£15,000 in savings? Here’s how I’d aim for a regular £3,403 monthly passive income

A balanced portfolio of growth and dividend shares can over time deliver an outstanding passive income. This is what I’d do to try and accomplish this.

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I believe investing in UK shares is an excellent way to make a regular passive income.

Drawing up a winning investment strategy can take time to create and perfect. But come retirement, it can deliver terrific wealth as the dividends come flowing in.

In recent decades, the FTSE 100 and FTSE 250 have delivered average annual returns of 7.5% and 11% respectively. This is through a combination of healthy capital gains and dividend income.

Averaged out, the long-term return across these indexes comes out at an impressive 9.25%. This is the kind of return that could eventually provide investors with a very comfortable retirement.

Here’s how I’d invest to try and achieve this.

Reduce the tax burden

The first thing I’d do is open a tax-efficient investment account like an Individual Savings Account (ISA) or a Self-Invested Personal Pension (SIPP).

With a Stocks and Shares ISA, individuals can invest up to £20,000 in a tax year. A SIPP allows someone to invest 100% of their gross annual earnings, up to a limit of £60,000.

SIPPs also provide tax relief of at least 20%, rising for higher- and additional-rate taxpayers. While funds can’t be drawn down until the age of 55, this wouldn’t be an obstacle for someone who doesn’t plan to use it until retirement.

Please note that tax treatment depends on the individual circumstances of each client and may be subject to change in future. The content in this article is provided for information purposes only. It is not intended to be, neither does it constitute, any form of tax advice. Readers are responsible for carrying out their own due diligence and for obtaining professional advice before making any investment decisions.

Growth + income

The next thing I’d do is build a balanced portfolio of growth and dividend shares.

The latter can provide a steady stream of income that can then be reinvested in more stocks, growing my pie exponentially. The growth stocks I own — provided everything goes to plan — will experience share price increases that deliver healthy capital gains.

Some top UK shares potentially offer the best of both worlds. Here is one I already own in my portfolio.

Games master

Fantasy wargaming giant Games Workshop Group (LSE:GAW) is a share that’s delivered magnificent returns in recent decades.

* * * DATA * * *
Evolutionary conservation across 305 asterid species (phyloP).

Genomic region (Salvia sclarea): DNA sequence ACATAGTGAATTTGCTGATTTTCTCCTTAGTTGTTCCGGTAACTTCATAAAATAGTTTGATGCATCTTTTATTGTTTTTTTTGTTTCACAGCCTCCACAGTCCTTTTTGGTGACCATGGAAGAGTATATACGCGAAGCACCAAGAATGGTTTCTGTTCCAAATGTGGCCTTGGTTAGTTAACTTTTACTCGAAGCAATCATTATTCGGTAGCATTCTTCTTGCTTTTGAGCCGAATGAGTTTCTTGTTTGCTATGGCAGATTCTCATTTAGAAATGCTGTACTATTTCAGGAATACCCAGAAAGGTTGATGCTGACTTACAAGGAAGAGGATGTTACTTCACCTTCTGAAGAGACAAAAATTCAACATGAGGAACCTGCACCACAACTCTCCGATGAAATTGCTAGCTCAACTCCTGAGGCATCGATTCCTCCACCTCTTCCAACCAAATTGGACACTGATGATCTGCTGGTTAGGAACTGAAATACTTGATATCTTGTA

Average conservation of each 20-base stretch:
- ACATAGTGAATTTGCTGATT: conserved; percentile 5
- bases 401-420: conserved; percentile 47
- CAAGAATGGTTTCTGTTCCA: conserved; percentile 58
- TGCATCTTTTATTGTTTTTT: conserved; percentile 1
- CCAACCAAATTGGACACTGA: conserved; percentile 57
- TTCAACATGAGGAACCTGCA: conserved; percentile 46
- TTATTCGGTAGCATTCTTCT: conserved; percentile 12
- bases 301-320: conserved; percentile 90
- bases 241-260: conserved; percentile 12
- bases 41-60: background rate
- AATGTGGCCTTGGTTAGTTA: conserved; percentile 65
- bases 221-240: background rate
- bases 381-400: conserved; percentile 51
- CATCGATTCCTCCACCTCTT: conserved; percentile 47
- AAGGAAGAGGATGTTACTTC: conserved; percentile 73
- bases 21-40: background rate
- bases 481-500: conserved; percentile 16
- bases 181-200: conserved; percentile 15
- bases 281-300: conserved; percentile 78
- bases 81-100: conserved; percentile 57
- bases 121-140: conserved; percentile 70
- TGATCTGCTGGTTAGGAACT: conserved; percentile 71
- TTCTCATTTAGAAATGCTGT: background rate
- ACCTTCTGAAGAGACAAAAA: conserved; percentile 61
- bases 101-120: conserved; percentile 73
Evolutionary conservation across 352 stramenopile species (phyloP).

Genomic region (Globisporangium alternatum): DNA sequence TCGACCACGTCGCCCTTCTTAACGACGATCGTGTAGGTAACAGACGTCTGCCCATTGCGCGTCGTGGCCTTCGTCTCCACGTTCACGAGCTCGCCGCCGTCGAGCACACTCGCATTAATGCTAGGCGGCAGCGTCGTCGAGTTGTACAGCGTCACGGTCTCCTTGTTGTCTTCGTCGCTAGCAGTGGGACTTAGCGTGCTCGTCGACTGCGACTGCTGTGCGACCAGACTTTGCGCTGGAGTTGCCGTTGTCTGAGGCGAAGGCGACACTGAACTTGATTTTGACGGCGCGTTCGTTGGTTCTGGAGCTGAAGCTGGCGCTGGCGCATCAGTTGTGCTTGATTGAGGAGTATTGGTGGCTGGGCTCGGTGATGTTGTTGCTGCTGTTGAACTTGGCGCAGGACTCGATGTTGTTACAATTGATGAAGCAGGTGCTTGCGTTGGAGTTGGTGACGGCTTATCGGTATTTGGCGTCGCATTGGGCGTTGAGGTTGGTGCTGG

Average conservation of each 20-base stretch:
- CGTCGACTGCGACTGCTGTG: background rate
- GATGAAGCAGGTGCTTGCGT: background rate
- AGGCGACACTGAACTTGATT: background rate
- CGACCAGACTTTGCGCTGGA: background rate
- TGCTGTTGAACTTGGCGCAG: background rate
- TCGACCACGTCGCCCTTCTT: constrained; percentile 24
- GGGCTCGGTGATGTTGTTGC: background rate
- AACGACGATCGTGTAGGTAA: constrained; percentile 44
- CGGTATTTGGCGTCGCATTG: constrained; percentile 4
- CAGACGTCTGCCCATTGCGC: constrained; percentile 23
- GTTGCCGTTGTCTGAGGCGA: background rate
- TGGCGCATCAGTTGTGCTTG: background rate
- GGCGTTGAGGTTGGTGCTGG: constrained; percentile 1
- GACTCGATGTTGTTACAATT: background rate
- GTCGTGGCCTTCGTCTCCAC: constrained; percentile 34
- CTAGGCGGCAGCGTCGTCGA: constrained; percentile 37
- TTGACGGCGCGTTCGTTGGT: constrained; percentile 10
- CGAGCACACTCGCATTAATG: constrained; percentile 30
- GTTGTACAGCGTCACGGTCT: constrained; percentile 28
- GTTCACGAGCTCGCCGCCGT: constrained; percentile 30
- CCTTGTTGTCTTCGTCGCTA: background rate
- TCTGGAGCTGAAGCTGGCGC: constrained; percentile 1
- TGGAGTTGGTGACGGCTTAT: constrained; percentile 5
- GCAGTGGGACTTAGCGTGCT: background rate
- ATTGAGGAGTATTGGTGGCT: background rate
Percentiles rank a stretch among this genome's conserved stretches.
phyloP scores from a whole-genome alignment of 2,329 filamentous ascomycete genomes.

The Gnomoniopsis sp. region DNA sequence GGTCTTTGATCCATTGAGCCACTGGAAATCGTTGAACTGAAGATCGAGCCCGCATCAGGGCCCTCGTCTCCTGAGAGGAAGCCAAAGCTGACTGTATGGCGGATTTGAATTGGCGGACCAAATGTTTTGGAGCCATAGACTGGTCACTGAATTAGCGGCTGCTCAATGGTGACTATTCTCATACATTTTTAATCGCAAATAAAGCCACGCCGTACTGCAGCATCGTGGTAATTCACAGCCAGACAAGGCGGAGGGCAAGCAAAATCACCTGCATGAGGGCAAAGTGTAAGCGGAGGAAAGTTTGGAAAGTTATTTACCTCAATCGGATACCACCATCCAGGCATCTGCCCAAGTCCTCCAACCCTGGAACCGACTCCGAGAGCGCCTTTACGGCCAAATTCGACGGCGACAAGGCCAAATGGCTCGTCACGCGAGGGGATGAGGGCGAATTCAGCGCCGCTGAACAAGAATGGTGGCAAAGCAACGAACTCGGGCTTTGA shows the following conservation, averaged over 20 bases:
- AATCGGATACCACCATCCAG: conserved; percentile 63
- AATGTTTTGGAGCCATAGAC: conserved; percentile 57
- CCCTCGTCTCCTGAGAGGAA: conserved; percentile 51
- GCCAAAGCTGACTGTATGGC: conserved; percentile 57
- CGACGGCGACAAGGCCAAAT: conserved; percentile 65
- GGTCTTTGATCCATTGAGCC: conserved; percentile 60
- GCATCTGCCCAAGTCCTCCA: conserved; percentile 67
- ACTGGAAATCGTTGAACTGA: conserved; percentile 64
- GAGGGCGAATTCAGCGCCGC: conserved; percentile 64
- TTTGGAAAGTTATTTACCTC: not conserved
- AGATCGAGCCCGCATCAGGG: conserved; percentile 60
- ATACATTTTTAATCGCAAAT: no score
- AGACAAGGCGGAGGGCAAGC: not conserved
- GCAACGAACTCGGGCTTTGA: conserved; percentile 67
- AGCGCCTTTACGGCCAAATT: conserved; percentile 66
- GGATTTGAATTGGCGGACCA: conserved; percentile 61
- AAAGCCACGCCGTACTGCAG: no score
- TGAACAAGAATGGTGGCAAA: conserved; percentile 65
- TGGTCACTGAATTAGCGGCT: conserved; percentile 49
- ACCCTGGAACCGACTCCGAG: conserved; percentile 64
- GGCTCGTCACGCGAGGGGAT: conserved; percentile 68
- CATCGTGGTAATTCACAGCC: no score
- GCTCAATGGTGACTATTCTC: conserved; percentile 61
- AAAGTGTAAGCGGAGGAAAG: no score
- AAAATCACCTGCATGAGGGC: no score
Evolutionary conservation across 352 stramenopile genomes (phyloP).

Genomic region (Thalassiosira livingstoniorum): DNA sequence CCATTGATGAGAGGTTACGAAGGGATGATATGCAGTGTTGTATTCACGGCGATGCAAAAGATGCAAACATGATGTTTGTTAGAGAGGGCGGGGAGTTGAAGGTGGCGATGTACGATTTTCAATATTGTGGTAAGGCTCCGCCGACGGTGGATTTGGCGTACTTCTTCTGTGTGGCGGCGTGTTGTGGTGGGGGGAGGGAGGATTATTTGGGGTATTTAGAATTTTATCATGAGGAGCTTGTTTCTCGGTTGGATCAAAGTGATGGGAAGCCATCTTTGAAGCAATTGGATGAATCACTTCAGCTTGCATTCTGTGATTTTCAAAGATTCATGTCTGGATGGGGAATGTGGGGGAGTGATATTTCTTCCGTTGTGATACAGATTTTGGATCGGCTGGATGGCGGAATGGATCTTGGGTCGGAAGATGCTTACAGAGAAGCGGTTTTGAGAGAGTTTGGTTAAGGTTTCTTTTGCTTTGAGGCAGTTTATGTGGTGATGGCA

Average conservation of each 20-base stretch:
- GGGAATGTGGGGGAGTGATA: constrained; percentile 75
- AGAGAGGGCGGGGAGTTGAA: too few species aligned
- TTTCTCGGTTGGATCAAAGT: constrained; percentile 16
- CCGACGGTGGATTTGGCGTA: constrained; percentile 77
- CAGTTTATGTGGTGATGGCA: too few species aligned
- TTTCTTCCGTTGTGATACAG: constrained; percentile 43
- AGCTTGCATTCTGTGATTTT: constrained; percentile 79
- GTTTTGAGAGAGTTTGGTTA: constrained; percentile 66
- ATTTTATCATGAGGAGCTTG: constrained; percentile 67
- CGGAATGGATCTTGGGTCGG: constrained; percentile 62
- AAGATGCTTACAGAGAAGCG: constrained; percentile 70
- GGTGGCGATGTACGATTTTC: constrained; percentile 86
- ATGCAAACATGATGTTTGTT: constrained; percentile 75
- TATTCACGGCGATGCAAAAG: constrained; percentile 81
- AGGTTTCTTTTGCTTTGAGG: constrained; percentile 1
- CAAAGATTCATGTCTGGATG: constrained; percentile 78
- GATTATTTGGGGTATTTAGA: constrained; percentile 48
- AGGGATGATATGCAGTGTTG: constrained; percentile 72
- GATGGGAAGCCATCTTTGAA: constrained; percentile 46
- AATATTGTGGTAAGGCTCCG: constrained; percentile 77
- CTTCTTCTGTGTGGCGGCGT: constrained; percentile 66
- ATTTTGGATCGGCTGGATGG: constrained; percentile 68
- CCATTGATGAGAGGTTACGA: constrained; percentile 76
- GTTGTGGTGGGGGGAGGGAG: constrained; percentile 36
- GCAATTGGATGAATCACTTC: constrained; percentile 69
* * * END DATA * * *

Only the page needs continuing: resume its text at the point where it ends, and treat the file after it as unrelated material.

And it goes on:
Its share price has risen 1,730% since during the past 10 years alone. It has also paid some healthy dividends during that time (incidentally, its forward dividend yield is currently a market-beating 4.3%).

The FTSE 250 firm is best known for the Warhammer line of complex battle games. What’s not complicated, however, is the terrific money-making qualities of these products.

Games Workshop sells its products at huge margins to a large (and growing) global fanbase. It sets the standard in its field, and it is looking to licence its IP to take revenues to the next level.

To this end, it is now in talks with Amazon to bring its Warhammer: 40,000 universe to the big and small screens.

Sales may experience pressure during tough economic periods. But from a long-term perspective the future here is very bright.

Monthly top-ups

To take my returns to the next level, it’s also a good idea to add a monthly contribution to my ISA or SIPP after making my initial investment.

Let’s say that I invest £15,000 in a balanced portfolio of FTSE 100 and FTSE 250 shares. I’m talking about 10-15 different stocks so as to spread risk. We’ll also assume I spend an additional £300 a month.

Based on that 9.25% average annual return mentioned earlier, I could expect to make a massive £816,713 over 30 years. I could then draw 5% of this down a year for a yearly income of £40,836, which translates to £3,403 a month.

Should you invest, the value of your investment may rise or fall and your capital is at risk. Before investing, your individual circumstances should be assessed. Consider taking independent financial advice.

John Mackey, former CEO of Whole Foods Market, an Amazon subsidiary, is a member of The Motley Fool’s board of directors. Royston Wild has positions in Games Workshop Group Plc. The Motley Fool UK has recommended Amazon and Games Workshop Group Plc. Views expressed on the companies mentioned in this article are those of the writer and therefore may differ from the official recommendations we make in our subscription services such as Share Advisor, Hidden Winners and Pro. Here at The Motley Fool we believe that considering a diverse range of insights makes us better investors.

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